An upcoming Federal Communcations Commission auction of 600 MHz wireless spectrum, previously reserved for TV broadcasts, has caught the interests of the United States' largest cable company: Comcast.

Comcast CFO Mike Cavanagh recently stated in an earnings call that the company will be "filing to participate in the upcoming forward spectrum auction." Whether Comcast will actually purchase any spectrum will come down to whether "we think the price is right after we do our evaluation of what's available."

Purchasing wireless spectrum would allow Comcast to enter the mobile broadband market without needing to borrow spectrum from any other company, provided they build the necessary cell towers and other infrastructure. Comcast has come close to entering the wireless business through licensing Verizon's network, but owning their own spectrum would give the company much greater flexibility.

Comcast also has the advantage of being a company without significant amounts of wireless spectrum already, allowing them to make use of the FCC's rate discounts for smaller carriers. The discounts prevent AT&T and Verizon from bidding on a reserved 30 MHz portion, as these companies already have significant amounts of low-band spectrum.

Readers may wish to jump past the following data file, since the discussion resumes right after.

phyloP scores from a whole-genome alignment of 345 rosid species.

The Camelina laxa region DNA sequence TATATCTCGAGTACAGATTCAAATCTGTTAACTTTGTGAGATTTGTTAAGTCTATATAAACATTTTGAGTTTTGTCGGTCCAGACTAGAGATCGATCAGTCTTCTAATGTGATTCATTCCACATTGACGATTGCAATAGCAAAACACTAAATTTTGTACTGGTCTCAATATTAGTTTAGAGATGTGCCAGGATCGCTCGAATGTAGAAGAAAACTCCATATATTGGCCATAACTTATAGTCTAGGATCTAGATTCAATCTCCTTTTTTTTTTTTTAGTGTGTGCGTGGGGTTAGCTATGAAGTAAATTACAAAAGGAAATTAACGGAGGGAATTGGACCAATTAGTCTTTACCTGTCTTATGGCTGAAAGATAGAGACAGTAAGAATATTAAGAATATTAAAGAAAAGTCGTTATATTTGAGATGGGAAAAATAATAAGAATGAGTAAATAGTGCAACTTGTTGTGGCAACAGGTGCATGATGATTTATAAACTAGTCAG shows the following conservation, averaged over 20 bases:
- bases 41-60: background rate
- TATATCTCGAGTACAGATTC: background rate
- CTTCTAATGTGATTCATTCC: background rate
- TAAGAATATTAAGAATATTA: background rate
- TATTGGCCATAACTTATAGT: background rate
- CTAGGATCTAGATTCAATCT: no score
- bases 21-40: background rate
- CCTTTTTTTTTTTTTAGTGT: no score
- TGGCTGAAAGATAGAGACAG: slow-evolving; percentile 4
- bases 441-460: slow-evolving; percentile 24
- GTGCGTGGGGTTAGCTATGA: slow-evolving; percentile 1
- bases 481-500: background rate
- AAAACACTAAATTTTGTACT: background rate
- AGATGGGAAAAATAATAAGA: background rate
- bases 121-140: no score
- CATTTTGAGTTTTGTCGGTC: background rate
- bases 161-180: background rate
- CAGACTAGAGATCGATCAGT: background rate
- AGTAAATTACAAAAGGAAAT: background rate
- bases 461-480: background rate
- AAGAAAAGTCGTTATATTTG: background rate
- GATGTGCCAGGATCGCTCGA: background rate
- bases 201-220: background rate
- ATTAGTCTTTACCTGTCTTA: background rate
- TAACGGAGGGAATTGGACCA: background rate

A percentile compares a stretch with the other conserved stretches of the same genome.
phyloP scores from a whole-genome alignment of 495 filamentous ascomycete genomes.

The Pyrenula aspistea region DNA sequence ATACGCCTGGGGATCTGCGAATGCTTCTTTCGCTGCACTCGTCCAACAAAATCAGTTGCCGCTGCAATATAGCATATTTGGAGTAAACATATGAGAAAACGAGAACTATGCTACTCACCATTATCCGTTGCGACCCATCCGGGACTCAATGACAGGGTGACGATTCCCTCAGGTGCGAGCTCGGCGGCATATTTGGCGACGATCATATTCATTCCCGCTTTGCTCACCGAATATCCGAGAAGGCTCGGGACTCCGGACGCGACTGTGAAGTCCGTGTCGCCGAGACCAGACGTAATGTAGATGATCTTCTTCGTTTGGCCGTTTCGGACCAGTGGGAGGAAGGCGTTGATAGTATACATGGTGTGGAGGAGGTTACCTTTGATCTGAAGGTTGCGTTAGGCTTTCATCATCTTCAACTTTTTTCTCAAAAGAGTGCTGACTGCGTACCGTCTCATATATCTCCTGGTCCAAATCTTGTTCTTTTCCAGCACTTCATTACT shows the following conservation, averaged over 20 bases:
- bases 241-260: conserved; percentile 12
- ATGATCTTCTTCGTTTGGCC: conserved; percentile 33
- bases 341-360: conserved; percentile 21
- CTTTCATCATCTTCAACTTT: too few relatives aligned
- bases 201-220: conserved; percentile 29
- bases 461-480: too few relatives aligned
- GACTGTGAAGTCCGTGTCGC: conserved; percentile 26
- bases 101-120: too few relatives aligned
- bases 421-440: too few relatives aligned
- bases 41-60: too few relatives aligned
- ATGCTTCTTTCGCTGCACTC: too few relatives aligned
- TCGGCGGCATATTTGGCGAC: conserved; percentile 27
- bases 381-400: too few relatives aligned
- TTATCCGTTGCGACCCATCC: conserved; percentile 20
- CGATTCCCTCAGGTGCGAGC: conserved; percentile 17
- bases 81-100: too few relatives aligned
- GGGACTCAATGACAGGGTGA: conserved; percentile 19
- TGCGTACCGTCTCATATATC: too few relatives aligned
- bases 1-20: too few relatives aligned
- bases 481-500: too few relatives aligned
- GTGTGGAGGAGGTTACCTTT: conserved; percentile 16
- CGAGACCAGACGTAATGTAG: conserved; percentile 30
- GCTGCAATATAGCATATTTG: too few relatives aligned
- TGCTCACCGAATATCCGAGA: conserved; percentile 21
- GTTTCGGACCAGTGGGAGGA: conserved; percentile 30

The discounts are geared to help companies like T-Mobile better compete with the larger carriers by increasing their allocation of spectrum for less. However, T-Mobile and others may face fierce competition for the discounted spectrum if Comcast decides to enter the bidding process.

At this stage Comcast isn't sure whether it will end up bidding on spectrum at this year's auctions, but it will file with the FCC to ensure it has the possibility to do so. The auctions for licenses in the 600 MHz band will begin on March 29th.